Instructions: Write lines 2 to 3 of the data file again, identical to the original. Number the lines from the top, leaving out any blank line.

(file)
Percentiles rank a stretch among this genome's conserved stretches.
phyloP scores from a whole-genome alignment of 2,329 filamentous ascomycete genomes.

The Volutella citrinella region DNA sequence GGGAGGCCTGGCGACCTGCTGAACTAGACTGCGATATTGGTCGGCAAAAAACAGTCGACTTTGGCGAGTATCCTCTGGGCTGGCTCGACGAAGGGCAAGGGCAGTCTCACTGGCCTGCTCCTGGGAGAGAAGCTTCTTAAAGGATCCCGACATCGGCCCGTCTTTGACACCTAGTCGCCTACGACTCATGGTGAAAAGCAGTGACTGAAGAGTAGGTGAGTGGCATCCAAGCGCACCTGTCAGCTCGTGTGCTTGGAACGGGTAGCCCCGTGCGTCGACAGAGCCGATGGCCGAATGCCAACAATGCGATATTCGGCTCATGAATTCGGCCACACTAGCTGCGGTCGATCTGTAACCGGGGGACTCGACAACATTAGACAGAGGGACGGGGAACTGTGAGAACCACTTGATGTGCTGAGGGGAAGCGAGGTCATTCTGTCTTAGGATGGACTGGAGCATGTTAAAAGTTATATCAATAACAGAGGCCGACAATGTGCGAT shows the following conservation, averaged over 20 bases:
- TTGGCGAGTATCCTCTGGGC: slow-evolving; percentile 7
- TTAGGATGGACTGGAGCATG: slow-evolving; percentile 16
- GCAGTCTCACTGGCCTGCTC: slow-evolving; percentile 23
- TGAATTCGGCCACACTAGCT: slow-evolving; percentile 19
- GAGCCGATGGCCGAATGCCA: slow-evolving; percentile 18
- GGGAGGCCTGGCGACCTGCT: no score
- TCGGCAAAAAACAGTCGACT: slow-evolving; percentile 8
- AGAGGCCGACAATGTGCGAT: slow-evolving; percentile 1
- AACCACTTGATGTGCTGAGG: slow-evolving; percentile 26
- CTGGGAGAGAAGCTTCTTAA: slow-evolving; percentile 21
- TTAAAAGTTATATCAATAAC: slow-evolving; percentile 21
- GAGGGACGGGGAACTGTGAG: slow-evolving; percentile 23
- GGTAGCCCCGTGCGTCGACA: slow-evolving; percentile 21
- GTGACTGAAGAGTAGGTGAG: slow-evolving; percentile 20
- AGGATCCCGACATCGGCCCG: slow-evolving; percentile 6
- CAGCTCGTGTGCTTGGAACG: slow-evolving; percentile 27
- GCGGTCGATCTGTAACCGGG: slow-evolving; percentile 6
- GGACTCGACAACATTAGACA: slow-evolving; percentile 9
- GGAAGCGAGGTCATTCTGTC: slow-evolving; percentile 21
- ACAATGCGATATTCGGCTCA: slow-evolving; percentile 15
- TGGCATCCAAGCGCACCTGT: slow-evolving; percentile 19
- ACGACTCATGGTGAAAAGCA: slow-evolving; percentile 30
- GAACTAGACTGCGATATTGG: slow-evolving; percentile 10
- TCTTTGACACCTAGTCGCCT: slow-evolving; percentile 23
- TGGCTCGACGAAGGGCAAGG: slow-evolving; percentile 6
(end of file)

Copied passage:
phyloP scores from a whole-genome alignment of 2,329 filamentous ascomycete genomes.

The Volutella citrinella region DNA sequence GGGAGGCCTGGCGACCTGCTGAACTAGACTGCGATATTGGTCGGCAAAAAACAGTCGACTTTGGCGAGTATCCTCTGGGCTGGCTCGACGAAGGGCAAGGGCAGTCTCACTGGCCTGCTCCTGGGAGAGAAGCTTCTTAAAGGATCCCGACATCGGCCCGTCTTTGACACCTAGTCGCCTACGACTCATGGTGAAAAGCAGTGACTGAAGAGTAGGTGAGTGGCATCCAAGCGCACCTGTCAGCTCGTGTGCTTGGAACGGGTAGCCCCGTGCGTCGACAGAGCCGATGGCCGAATGCCAACAATGCGATATTCGGCTCATGAATTCGGCCACACTAGCTGCGGTCGATCTGTAACCGGGGGACTCGACAACATTAGACAGAGGGACGGGGAACTGTGAGAACCACTTGATGTGCTGAGGGGAAGCGAGGTCATTCTGTCTTAGGATGGACTGGAGCATGTTAAAAGTTATATCAATAACAGAGGCCGACAATGTGCGAT shows the following conservation, averaged over 20 bases: